removed. Apply: Joseph St. Hill, Tweed- ae ? oss Be ep-we bicesmeeenibnnictsinepnntensniieanpepeneninenstndndiapen Srapguatmeannennee henna
side Road, Carrington Village trade associations, and govern.

#.10.51—2n. ments, and sometimes by all three}
collaborating, and in many cases
with astonishingly beneficial re-
sults.

According to the trade statis-
tics given in the Advocate Year



Two (2) very comfortable houses built
of stone for £1,100 each. They both
have water and light. One is at Black
Rock, and the other is st Codrington Hill.

Anothcr stone bungalow at Spooner's
Bill on ‘y acre of land. Price attractive
Apply to D'ARCY A. SCOTT, Magazine
Lane 30. 10.51—3n

£2,309,000 more than we exported,
so that one wonders where the
balance came from, Presumably
some of it came from tourists,
settlers and interest on invest-
ments, but “the figures do seem
to point to the desirability of ex-
ploring all possibilities of closing
the gap, especially by means that
ereate year-round employment of
suitable type.

LOGO GSIIOO T9999

Members of Club 7
of the G.I.U.

Remind you of their
Annual Conkie Dance
ON
THURSDAY NITE



LAND FOR SALE

74,000 sq. ft. of seaside land at Road
View, St. Peter

4% Acres at Thorpes, St

3% Acres
terminus
% Acre at Prospect, $1,000.00.

7,320 sq. ft. at Navy Gardens

Several Spots at Maxwell Road

27 Acres above the Government Farm,
Ch. Ch

4 Acres at Black Rock

For further particulars see D'ARCY
A. SCOTT, Magazine Lane

James
at Cave Hill, near bus







|

30.10. 51—3n

PERSONAL









The public are hereby warned against
giving credit to my wife MATTLDA
EURROWES (nee Young) as I do not
hold myself responsible for her or any-
one else contracting any debt or debts
m my name unless by a written order

signed by me. ¢
Sehiinc ‘crtencietn: | lst NOVEMBER, 1951
Little Island, 30.10.51. X
St. Joseph.
30.10.51—2n | pooccodt





GOVERNMENT NOTICES







|
|

OFFICER, SEAWELL AIRPORT

Applications are invited for appointment as Control Officer
Seawell Airport.

Applicants should be not less than 21 years of age and should
have previcus experience of Flying Contrel, preferably with Air Crew
experience as Pilot or Navigator.
eral knowledge of Civil
Radio Aids to Navigation. .

The appointment is permanent and pensionable, subject to medi-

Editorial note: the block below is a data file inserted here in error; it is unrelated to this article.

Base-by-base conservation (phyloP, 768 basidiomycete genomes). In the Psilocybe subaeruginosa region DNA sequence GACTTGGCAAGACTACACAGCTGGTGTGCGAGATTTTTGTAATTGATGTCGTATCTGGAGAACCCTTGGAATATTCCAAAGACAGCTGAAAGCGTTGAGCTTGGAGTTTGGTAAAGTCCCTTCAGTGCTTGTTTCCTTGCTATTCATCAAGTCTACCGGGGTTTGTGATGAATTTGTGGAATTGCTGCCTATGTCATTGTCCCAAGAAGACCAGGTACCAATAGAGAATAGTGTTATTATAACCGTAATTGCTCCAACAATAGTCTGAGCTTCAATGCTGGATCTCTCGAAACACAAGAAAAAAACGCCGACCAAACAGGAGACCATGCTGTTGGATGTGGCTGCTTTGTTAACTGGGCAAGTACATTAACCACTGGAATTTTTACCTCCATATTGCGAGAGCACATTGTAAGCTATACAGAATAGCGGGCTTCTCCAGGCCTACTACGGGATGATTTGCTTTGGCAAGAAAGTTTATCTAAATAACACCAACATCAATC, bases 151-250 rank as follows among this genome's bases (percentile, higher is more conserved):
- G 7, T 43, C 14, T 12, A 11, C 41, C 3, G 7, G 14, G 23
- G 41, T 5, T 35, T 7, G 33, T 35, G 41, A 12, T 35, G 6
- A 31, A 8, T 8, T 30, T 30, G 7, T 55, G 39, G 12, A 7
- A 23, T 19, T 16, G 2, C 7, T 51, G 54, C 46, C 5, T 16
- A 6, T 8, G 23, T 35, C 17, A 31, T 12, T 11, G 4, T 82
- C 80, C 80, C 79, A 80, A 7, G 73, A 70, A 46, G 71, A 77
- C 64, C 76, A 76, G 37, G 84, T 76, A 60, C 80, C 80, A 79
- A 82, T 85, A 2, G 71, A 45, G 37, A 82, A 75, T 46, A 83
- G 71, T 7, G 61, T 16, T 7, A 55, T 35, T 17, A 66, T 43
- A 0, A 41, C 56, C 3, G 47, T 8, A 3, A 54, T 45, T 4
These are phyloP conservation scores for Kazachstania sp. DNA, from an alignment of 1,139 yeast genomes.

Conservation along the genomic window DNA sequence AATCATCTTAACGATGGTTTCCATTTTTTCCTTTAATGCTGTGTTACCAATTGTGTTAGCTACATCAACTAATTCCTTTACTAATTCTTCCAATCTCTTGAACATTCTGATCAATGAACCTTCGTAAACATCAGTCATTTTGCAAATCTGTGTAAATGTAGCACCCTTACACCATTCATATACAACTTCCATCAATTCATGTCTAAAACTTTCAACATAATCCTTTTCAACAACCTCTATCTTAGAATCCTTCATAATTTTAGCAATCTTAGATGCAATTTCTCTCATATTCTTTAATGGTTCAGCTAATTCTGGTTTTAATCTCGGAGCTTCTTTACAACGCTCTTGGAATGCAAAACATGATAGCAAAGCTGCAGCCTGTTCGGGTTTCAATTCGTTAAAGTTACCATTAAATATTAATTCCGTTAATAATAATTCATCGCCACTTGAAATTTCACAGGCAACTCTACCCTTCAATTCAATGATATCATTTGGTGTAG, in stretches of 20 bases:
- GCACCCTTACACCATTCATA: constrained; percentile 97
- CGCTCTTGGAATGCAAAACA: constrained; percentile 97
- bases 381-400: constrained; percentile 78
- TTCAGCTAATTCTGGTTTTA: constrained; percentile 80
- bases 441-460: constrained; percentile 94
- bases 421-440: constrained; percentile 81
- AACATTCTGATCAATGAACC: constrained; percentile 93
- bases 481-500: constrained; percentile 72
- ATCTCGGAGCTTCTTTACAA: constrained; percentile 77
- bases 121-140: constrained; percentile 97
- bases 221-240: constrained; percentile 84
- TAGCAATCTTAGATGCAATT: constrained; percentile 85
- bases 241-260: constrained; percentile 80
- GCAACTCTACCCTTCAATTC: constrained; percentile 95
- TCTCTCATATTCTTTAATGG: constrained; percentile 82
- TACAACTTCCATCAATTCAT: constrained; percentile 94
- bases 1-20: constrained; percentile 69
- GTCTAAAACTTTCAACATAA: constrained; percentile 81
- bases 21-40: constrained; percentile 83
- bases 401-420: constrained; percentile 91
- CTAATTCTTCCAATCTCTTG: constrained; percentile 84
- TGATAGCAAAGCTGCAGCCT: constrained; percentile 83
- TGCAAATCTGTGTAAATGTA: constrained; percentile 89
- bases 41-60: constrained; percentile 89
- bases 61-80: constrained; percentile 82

72—1,776
x 96—2,160 per annum. Point of entry will be determined on the
basis of experience and qualifications.

Applications stating age, education, qualifications and experience,
accompanied by testimonials should be sent to the Colonial Secre-
tary, Secretariat, Bridgetown, Barbados, on or before 30th November,
1951.

at



Additional] assets would be a gen-
Aviation Legislation and Practice, and of



REGULATIONS FOR BRITISH COUNCIL
SCHOLARSHIPS

1. The British Council offers scholarships to overseas students,
tenable at Universities and other educational institutions in the United
Kingdom.

2. The awards are mainly for men and women who have al-
ready successfully completed university degree courses or who have
equivalent professional qualifications. Applications will, however,
be considered from candidates requiring less academic courses involve
ing attachment to industrial firms, hospitals, and non-academic institu-
tions. It should be noted that facilities for postgraduate study in music
and art are very limited and are not comparable to those that exist
for candidates in other subjects. Preference is given to candidates
between 25 and 35 years of age. .

3. The scholarships are normally for one academic year of 10
months or for two academic years, according to the duration of the
approved course of study. ‘

4. A full scholarship is intended to cover all expenses of main
tenance and study, and includes fares, fees, personal maintenance, a
grant for books and apparatus of £10 per annum and approved travel-
ling expenses in the United Kingdom, The maintenance allowance
varies between £25 and £35 monthly, according to the seniority of
the scholar and the place in which he is studying. Where scholars are
in a position to do so, they are expected to contribute to the cost.

5. Scholarships are awarded only on the recommendation of the
Council Representatives overseas.

6. Conditions of Tenure.

(a) A scholar must spend the whole of his scholarship period
in the United Kingdom and must undertake to return to
his own country at the end of this time. 4
A scholar may not take paid employment without ‘the
consent of the Council, which will be granted only in
exceptional cases.

A scholar must follow the course of study approved by
the Council and abide by the rules of the University or

(b)

(c)

|



other institution in which he is placed. |
Scholars may not bring their wives or families with
them to the United Kingdom.

7. Method of Application.

Further information and application forms may be obtained from }
the British Council, ‘Wakefield’, Whitepark Road. |

These application forms must be completed and returned with
supporting documents before the 10th November, 1951. '

Candidates recommended by the local selection committee wilt!
be required to supply five (5) sets of all documents and a medical
certificate of fitness.

A candidate who has previously applied for a scholarship must |
make his second application in full.

8. Method of Selection.

A local selection committee will consider applications from resi-

(d)

|
|
|
|



5
a.s

~



dents in Barbados, The final selection will be made by the British